The Q&A Archives: Drying Herbs

Question: How do you dry cilantro and other herbs? How would I use them when a recipe calls for fresh after I dry them? Are they still considered fresh or dried? Is it 1 teaspoon of dry equals 1T of fresh?

Answer: You can dry herbs by spreading them in a single layer on trays or screens, or hanging them in bundles using rubber bands to hold the stems together, and placing them in a dark, well-ventilated place. Other options include using an electric or solar dehydrator or drying them in the oven set very low and left ajar. The goal is to dry them thoroughly (without cooking them if you use the oven!) and to dry them before they can mold. Once completely dry, store them in an airtight container and keep them in the dark (or use an opaque container) because light will deteriorate the quality. A day or two after packing, check to make sure there is no condensation in the package. If there is, the herbs are not fully dry and should set out to dry for a little longer.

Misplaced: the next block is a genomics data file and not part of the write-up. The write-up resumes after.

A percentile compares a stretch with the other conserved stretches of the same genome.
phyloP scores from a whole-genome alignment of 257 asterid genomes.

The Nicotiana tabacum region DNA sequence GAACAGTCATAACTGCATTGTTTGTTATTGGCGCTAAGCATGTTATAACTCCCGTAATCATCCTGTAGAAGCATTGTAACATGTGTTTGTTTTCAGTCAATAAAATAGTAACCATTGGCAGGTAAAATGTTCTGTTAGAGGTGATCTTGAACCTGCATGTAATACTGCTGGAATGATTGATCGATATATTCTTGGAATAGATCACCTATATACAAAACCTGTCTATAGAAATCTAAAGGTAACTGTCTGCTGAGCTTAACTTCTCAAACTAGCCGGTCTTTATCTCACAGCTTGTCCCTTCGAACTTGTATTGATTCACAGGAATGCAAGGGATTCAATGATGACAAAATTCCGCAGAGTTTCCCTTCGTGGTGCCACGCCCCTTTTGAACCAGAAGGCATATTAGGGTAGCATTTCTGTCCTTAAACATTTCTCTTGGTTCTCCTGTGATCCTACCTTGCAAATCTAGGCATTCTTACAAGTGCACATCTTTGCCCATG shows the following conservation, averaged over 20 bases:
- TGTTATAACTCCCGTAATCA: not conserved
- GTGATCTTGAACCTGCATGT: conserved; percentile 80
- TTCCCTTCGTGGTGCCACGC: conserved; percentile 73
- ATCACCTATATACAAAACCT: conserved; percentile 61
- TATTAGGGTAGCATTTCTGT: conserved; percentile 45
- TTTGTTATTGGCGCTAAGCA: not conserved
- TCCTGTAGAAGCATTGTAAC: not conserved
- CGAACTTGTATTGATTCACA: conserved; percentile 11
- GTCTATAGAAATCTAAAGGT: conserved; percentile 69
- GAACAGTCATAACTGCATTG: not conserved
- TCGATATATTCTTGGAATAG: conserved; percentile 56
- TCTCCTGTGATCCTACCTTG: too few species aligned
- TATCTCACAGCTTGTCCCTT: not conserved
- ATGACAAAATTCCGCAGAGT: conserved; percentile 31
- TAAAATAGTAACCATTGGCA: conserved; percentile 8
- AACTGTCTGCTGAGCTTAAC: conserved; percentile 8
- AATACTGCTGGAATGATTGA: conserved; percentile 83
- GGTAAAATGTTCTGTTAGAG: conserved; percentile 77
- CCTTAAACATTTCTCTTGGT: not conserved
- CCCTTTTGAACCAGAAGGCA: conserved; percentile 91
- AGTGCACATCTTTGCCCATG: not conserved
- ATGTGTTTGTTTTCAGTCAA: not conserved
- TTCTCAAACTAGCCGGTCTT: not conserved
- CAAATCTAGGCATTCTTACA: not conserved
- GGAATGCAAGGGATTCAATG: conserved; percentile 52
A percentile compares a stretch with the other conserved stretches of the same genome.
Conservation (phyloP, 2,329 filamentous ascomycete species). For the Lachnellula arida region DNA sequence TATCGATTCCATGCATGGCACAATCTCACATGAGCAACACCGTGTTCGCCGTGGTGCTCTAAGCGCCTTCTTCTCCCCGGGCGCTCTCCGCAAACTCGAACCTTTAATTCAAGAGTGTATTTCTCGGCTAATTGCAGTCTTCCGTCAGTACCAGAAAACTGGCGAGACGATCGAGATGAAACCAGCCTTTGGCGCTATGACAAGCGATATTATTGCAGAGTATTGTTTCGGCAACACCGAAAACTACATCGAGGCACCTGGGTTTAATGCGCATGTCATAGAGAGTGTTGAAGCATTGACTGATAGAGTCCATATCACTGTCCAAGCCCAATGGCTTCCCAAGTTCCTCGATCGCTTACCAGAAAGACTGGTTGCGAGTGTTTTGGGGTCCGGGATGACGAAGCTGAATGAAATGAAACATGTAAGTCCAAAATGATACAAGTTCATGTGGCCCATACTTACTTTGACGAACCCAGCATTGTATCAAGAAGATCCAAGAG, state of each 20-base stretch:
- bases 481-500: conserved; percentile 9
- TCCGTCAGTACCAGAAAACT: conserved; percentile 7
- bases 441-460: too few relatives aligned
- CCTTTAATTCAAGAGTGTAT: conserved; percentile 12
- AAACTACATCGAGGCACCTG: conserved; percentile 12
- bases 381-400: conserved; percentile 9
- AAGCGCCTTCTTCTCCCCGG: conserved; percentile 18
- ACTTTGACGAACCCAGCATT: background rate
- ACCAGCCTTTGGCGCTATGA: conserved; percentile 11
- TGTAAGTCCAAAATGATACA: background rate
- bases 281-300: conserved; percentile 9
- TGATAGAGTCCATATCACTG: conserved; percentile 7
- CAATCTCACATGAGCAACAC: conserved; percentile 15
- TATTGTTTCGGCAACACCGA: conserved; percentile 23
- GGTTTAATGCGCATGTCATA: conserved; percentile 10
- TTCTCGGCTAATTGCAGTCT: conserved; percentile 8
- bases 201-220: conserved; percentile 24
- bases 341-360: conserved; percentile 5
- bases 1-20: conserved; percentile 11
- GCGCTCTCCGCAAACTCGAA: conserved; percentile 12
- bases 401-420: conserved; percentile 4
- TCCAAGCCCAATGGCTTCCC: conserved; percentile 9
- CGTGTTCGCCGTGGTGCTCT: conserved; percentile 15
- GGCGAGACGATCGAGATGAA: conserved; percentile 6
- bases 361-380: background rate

The rule of thumb is to use about a teaspoon dried herbs (homemade or store bought) to replace a Tablespoon fresh, but always taste test before adding the full amount because homegrown herbs can be more flavorful than we are accustomed to buying. Also, if a recipe calls specifically for fresh herbs (particularly if is served without cooking the herb for a long period or as garnish) the dried form may not be appropriate in that instance. Again, you will have to experiment a bit to see what is acceptable to your tastes.

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